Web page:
I rose this morning with a knot of dread in my belly. Over the past few days of travel, I had made it to Sunday Mass, of course, but had not dedicated as much time to personal prayer as usual. I felt the consequence this morning as a distance from God. I was distracted and foggy, even after coffee. I caught myself expecting the worst and feeling unready, unprepared, unequipped. Continue reading
Blogger’s Note: This is the latest in a collection of daily posts outlining my journey to the Sacred Heart over the past year or more. See an overview and links to past posts here.
My departure from home to the Engels was bittersweet, of course. I was sad but resigned to going solo and making the most of my time alone with God. Even as I drove, I prayed for the ability to forgive my family, for Jodi (and Emma) to forgive my anger and hurtful words, and for God to have mercy on us all.
I arrived after dark, opened things up and turned on the lights, then turned Bruno and Dusty loose in the house together. Immediately they began tearing around the house, wagging, snarling, rolling, and wrestling. I began streaming the Friday night blues programming from Jazz88 and opened the windows to the lake breezes and nightly noises, then cracked a beer. I sat, watching the dogs, listening to the blues, nursing a beer, and feeling calm but discontented. Continue reading
Blogger’s Note: This was my final short reflection paper for Module II of the Catechetical Institute, on liturgy and the sacraments. I continue to be drawn toward the person and activity of the Holy Spirit, which I’ve been slow to comprehend in the past.
The Spirit is the fuel of the Church, the energy and life force of the Body of Christ. And we can’t get him through heroic effort. We can only get him by asking for him. That’s why, for the past two thousand years, the Church has begged for this power from on high. Jesus told us that the Father would never refuse someone who asked for the Holy Spirit. So ask! And ask again! Realize that every liturgy is a begging for the Holy Spirit. (Bishop Barron, Daily Gospel Reflection 5/8/18).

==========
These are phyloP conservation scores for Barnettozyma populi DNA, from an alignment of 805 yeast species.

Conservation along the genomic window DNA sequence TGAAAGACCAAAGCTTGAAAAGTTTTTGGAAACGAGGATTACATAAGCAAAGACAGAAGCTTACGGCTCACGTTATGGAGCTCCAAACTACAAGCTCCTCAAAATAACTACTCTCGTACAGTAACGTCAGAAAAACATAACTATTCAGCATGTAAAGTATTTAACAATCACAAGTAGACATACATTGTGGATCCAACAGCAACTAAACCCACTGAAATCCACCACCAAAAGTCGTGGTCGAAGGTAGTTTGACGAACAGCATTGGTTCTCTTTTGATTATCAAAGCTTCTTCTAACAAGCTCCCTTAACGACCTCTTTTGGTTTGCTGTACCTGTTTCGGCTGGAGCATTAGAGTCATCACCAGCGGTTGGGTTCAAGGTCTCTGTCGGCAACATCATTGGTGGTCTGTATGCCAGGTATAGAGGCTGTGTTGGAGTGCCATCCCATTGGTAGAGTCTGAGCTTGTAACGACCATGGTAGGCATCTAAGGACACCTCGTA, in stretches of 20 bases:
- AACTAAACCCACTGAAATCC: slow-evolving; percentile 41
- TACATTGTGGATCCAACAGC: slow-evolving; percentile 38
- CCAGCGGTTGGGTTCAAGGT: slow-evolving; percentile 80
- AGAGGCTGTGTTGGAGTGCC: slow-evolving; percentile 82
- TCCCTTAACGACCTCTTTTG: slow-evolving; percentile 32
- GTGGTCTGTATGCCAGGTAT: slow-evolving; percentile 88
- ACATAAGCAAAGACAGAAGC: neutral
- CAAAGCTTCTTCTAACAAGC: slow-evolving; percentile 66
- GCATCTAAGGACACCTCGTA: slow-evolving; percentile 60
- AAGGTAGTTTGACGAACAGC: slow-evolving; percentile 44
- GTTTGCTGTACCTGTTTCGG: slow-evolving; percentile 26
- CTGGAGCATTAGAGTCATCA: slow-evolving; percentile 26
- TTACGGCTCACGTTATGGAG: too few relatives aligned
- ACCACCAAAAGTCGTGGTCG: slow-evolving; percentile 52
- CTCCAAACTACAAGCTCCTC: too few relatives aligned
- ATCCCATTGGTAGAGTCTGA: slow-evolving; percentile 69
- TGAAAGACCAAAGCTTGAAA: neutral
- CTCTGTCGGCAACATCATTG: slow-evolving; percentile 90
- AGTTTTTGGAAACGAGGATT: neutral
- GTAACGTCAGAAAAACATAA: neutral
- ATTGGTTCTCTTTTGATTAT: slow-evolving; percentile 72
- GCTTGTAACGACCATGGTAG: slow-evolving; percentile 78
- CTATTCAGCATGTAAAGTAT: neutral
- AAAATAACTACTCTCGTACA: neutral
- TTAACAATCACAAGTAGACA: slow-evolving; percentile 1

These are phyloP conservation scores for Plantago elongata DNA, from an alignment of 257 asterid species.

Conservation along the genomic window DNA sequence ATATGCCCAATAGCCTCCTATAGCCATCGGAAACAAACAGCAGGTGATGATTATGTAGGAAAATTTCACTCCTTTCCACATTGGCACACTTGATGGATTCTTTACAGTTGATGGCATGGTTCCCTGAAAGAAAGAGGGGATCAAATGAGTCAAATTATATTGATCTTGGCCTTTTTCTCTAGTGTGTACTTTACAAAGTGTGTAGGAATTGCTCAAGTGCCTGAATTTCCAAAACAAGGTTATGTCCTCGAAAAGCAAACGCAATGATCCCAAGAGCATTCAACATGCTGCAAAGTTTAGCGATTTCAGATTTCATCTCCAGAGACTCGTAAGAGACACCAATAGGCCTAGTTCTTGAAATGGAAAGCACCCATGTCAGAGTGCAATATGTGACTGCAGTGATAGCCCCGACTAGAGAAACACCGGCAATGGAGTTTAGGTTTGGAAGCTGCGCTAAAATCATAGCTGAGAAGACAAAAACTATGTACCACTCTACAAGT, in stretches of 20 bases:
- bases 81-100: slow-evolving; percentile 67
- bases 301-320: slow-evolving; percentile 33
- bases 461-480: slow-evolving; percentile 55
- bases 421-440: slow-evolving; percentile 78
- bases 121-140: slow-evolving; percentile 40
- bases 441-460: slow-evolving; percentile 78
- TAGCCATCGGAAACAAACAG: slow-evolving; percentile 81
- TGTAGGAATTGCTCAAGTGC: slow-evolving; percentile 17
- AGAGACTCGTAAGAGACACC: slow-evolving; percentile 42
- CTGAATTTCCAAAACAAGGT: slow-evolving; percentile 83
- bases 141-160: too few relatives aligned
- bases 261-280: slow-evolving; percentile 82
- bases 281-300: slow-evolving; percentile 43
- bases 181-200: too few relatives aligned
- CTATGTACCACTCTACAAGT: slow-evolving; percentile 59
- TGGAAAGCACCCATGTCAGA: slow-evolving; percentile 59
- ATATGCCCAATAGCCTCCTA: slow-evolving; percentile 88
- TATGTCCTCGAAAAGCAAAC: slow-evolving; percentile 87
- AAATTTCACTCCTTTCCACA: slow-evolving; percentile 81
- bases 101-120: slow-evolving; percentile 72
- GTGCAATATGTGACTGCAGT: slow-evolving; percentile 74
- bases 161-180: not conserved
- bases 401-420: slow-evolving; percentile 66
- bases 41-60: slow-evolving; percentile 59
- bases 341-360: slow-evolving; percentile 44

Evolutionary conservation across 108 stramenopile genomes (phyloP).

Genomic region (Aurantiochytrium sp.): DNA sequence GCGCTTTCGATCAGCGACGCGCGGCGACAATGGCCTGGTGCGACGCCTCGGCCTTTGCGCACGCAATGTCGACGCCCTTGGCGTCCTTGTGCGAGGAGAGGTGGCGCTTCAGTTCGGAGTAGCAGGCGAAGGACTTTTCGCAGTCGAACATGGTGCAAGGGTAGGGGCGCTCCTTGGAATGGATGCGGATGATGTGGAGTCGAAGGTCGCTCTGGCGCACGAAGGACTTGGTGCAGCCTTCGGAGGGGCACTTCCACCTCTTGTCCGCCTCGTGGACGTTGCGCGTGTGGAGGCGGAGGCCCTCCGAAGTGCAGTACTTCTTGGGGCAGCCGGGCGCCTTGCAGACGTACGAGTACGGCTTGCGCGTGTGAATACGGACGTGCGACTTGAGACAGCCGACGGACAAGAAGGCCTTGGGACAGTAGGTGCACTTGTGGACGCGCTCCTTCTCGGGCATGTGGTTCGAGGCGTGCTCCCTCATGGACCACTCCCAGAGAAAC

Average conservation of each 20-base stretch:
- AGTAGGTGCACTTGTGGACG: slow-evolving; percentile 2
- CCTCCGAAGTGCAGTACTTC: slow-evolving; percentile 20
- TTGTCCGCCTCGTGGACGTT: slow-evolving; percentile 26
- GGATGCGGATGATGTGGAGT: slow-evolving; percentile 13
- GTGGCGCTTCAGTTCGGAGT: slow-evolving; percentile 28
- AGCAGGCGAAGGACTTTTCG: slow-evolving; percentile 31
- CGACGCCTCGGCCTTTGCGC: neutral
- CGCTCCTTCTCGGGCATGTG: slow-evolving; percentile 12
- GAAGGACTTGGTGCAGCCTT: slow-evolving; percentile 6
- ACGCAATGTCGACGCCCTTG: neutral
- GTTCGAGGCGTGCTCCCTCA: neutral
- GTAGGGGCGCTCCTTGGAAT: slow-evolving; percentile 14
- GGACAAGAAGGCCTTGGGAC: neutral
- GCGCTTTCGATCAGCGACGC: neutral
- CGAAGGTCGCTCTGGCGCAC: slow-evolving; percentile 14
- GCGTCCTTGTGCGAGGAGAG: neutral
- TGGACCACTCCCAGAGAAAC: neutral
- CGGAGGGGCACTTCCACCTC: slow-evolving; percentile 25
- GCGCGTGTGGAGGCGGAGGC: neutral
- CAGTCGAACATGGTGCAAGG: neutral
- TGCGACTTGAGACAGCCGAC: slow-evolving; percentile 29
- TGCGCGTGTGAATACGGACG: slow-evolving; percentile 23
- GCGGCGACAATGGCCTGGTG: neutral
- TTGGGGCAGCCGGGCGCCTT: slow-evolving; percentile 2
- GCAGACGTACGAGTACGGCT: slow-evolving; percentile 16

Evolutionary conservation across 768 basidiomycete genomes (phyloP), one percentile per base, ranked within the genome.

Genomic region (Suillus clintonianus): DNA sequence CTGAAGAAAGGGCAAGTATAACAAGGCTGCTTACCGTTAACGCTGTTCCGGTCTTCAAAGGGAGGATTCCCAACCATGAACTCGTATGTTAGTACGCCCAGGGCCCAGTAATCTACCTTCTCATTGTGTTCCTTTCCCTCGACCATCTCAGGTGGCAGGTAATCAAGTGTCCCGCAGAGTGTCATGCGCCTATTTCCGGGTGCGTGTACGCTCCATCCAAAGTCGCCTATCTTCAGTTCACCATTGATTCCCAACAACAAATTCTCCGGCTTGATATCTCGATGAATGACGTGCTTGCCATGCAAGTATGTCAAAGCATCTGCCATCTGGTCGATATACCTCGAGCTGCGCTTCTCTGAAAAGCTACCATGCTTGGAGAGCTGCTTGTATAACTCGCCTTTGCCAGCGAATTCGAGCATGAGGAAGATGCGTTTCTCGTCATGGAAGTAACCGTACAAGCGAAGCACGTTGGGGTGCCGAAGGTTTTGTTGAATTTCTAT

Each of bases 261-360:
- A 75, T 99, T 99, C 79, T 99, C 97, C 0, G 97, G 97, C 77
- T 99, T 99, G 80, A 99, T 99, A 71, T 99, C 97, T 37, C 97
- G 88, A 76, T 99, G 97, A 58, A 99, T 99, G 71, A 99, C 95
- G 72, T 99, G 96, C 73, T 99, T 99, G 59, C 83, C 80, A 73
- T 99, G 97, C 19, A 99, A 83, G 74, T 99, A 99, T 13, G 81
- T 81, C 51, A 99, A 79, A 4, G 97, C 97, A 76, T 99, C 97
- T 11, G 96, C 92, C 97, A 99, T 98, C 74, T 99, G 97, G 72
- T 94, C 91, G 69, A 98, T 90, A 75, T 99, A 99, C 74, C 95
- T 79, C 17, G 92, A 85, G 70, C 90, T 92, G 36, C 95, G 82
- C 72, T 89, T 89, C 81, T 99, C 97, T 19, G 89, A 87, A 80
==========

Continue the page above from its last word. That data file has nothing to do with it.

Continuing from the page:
The second pillar of the Catechism of the Catholic Church (CCC), “The Celebration of the Christian Mystery,” pertains to liturgy and the sacraments. The opening paragraphs (CCC 1066-2068) connect back to the first pillar, “The Profession of Faith,” by re-asserting God’s plan outlined in the Creed:
“For it was from the side of Christ as he slept the sleep of death upon the cross that there came forth ‘the wondrous sacrament of the whole Church.’” For this reason, the Church celebrates in the liturgy above all the Paschal mystery by which Christ accomplished the work of our salvation (CCC 1067).
The liturgy in its various forms celebrates the great mystery of Jesus’ saving mission. It is the “public work” (leitourgos) of the Church: the “participation of the People of God in ‘the work of God’” (CCC 1069), which manifests her as a visible sign of communion between God and man (CCC 1071). The Church is born on Pentecost, the new Body of Christ on earth following the ascension of the resurrected One, and Jesus acts “in and with” this body through the sacramental economy (CCC 1076). The fruits of this mystery are shared liturgically, especially through the sacraments, “efficacious signs” (CCC 1131) instituted by Jesus and entrusted to the Church to give us the grace we need to live lives of holiness. Continue reading